NEW YORK ( TheStreet) -- If you discount Facebook's ( FB) lackluster first days of trading, the social network's record $16 billion internet initial public offering and the listings of LinkedIn ( LNKD), Zynga ( ZNGA) and Pandora ( P) show that tech is in the midst of a valuation boom not seen since the late 1990s. Life in the technology sector is far from coming up all roses, though. Web pioneers like AOL ( AOL) and Yahoo ( YHOO), PC titans such as Hewlett Packard ( HPQ) and Dell ( DELL), and business services giants Cisco ( CSCO) and Oracle ( ORCL) are trying to tweak their businesses to keep step with rapid change that's chipped away at growth prospects and share prices. Amid a contrasting outlook for tech's hardware and software giants, and a new set of nimble and fast-growing peers, investors may want to focus on an activist investor push for a sale of BMC Software ( BMC) as a read on just how aggressive blue chips can be in using M&A to brace for an onslaught of competition coming from clouds, smartphones and digital startups.
Earlier in May, activist hedge fund and experienced tech investor Elliott Associates unveiled a bet on what would be the biggest U.S. software takeout since the financial crisis in pushing for a sale of BMC Software ( BMC), whose market cap stands at $6.9 billion. The move is notable because, at once, Elliott Associates is making a $350 million-plus stock bet on M&A interest in the enterprise software space, while it's targeting a deal at the upper end of what may be conceivable in the sector. At BMC's $6.9 billion market value, Bloomberg calculates that an acquisition would be the eighth-largest U.S. software acquisition on record. But open-ended and large-cap M&A expectations have so far disappointed, even amid a land-grab for cloud assets. Bloomberg data also shows that a deal for a U.S. listed software company of BMC's size hasn't happened since 2007. Simply put, tech giants have been reluctant to cut mega-deals, instead putting near record cash to work in many small and midsized acquisitions. Weaker than expected first quarter earnings reports from Dell and Cisco and a pivotal year for Hewlett Packard signal that there is a limit to just how bold tech turnaround efforts can be. Still, SAP's ( SAP) $4.3 billion acquisition of Ariba ( ARBA) on Tuesday shows that appetite for enterprise software and cloud-based solutions remains among cash rich IT giants. Even after Tuesday's deal, high technology M&A is down 29% year-to-date when compared to 2011, according to ThomsonReuters data. Elliott Associates 5.45% stake in BMC Software and its repeated calls for the company's management to initiate a sale process has many torn over whether it is a credible prospect. BMC's shares are up less than 10% to $42.90 since Elliott unveiled its hostile stake on May 14.
|Will BMC Software be the next big tech deal?|
Houston-based BMC Software sells products to keep large corporate IT departments current on software updates and mainframe maintenance. It also offers businesses a way to plan, build and run cloud solutions, and has inroads to thousands of the largest corporate IT departments in the U.S. BMC could be an attractive asset for the likes of Hewlett Packard and Dell as they try to shift from manufacturing PCs and into integrated business service providers -- in the mold of a multi-decade turnaround at IBM ( IBM). IT hardware and software giants Cisco and Oracle could also find BMC's software services and cloud assets attractive as they brace for competition from the likes of salesforce.com ( CRM) and peers such as SAP. "It is Elliott's firm belief that BMC is currently attractive to multiple strategic acquirers," wrote Elliott Associates portfolio manager Jesse Cohn in a May letter to BMC Software's board of directors. "We believe BMC could be attractive to private equity firms, and that such a transaction could serve as another pathway to deliver certain, premium value to stockholders." Elliott Associates has also asked for five of its directors to be nominated to BMC's board, citing its lagging stock performance, late start with cloud offerings and weak overall enterprise revenue growth. BMC quickly rejected Elliott's advances but said it "always is open to alternatives that fully reflect the value and prospects of the company." It also enacted a poison pill provision that will prevent Elliott from acquiring over 10% of the company's' shares. Elliott's comments raise differing views on whether a strategic tech acquirer would want to swallow BMC software, or if a private equity firm could handle its mainframe-based operations, which account for 38% of the company's $2.2 billion in sales and over 60% of operating profit, as of its most recent fiscal year. BMC's enterprise service management division accounts for 62% of its sales and houses its software and cloud services; however, the units' profitability has underwhelmed on sales force attrition and competition from firms like ServiceNow. While Elliott points out those shortfalls as reason for a sale, it may not impress prospective acquirers like Dell. BMC 's exposure to mainframe businesses may also make it less attractive to tech giants, but Elliott argues that those assets could be sold to private equity firms, who like to stomach steady or declining businesses that plow out consistent cash flow. Performance at the division is solid, which, ironically may make it less attractive for a private equity firm seeking to profit from operational fixes.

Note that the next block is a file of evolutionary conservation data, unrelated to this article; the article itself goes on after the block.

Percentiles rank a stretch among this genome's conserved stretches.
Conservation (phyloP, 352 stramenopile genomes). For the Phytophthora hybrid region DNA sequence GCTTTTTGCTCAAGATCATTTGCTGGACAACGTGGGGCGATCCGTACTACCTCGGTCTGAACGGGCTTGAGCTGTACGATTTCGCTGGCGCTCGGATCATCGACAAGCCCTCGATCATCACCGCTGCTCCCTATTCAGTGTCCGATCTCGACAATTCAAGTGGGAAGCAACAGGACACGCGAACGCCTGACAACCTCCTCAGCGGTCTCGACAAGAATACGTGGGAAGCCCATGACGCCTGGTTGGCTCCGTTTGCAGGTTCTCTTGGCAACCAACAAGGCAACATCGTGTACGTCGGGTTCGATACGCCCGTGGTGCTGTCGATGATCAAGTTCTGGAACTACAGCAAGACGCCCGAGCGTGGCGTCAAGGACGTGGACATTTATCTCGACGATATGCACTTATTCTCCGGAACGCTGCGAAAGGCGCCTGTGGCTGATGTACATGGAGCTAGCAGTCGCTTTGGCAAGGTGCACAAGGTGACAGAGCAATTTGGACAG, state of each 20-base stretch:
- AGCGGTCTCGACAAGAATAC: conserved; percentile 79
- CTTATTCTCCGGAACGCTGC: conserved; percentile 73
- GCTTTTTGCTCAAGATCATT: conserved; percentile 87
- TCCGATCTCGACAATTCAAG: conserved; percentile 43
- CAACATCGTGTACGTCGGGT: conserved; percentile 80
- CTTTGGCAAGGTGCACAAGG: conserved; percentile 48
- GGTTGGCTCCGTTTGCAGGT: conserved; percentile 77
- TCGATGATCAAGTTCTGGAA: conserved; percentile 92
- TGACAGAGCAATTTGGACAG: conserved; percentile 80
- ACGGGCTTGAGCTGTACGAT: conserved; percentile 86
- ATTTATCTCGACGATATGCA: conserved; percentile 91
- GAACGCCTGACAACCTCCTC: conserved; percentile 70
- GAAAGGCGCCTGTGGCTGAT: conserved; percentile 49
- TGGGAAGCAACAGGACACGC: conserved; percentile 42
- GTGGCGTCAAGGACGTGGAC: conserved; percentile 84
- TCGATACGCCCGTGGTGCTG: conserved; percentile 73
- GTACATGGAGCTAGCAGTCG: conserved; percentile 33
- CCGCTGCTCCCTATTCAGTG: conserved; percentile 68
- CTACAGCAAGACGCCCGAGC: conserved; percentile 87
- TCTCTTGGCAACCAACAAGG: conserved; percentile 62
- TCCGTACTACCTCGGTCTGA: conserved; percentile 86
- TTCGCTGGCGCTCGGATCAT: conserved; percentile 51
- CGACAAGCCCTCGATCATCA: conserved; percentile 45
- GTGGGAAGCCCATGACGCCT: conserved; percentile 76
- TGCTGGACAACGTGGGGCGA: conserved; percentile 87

"We do not view BMC as a compelling strategic or financial acquisition at this time," wrote JPMorgan analyst John Difucci in a May 15 note reacting to Elliott's BMC stake disclosure. "We believe that BMC's past restructurings have helped the company reconcile the vast majority of its inefficiencies." Difucci holds a neutral rating on BMC's shares and a price target of $34. Others are more sanguine about the prospect of a sale process and even a bidding war on the heels of Elliott's stake and BMC's quick refusal to launch a sale process or take on a slate of board directors. "If this development sparks a bidding war, we believe several high profile tech names, as well as some private equity investors, could be drawn in," writes Oppenheimer analyst Shaul Eyal, who rates shares outperform with a $46 price target. Elliott's argument and its stake in BMC is enticing and potentially timely, especially after SAP's acquisition of Ariba on Tuesday, which upped the ante in Big Tech's race to the cloud. Dell, for instance, cut a string of unheralded deals that may help it shift to business services. After reporting weaker than expected first quarter sales and profits on diminishing demand for its PC-based consumer products, a need to shift may into IT services may be all the more acute. However, an over 30% share slide since it reported full year 2011 earnings in February could also draw M&A caution from the world's third largest PC-maker. Meanwhile, Oracle's recent billion dollar-plus acquisitions in fast growing cloud specialists RightNow ( RNOW) and Taleo ( TLEO), and similar-sized moves by IBM and SAP ( SAP) for DemandTec ( DMND) and SuccessFactors ( SFSF), may prove to be the M&A model for tech's largest players. Hewlett Packard's $10.3 billion acquisition of British software giant Autonomy could help the world's largest computer maker leverage a previous string of IT security and analytics acquisitions to shift into business services and software. However, HP's Autonomy acquisition and a plan to spin the company's PC unit cost former CEO Leo Apotheker his job and places the computer pioneer at a critical juncture as it tries to weather the threat of Apple's ( AAPL) iPad and iPhone. So far, tech giants have been unwilling to follow suit on a "transformational" deal. Previously reported interested parties include EMC ( EMC), CA ( CA) and Symantec ( SYMC), according to JPMorgan's Difucci, who sees a low prospect of a deal from any of the three companies, but highlights EMC as the strongest candidate. With that in mind, Elliott's stake in BMC Software's sale is a bold tech M&A call. It's also one that goes beyond previous its activist pushes within the industry. Elliott has led activist charges at large tech companies like Iron Mountain ( IRM) that netted it board seats, it made a bid for Epicor that resulted in board seats and its eventual sale to Apax Partners and in 2010, Elliott made a $2 billion bid for Novell, which eventually prompted its sale to Attachmate. Elliott is also well aware of private equity's appetite for tech deals after it made an over 8% non-activist investment in networking equipment specialist Brocade ( BRCD) in mid-2011, as the company's shares and earnings plummeted. Since then, Brocade has launched a sale process that's bolstered shares, but at a market cap of nearly $2.7 billion, recent reports indicate that private equity interest in its hardware-based earnings is limited. In a fast changing tech landscape, and amid an uncertain economic outlook, BMC may be a bellwether when it comes to sizing up the M&A model for struggling tech giants, who are faced with a choice between cutting small-sized deals and betting on incremental turnarounds as IBM did a decade ago or large-cap, transformational M&A. Spokespeople for BMC Software and Elliott Associates declined to comment for this article, pointing instead to recent letters and filings. For more on Tech M&A, see five tough sells in the sector, and why cloud deal premiums are falling. -- Written by Antoine Gara in New York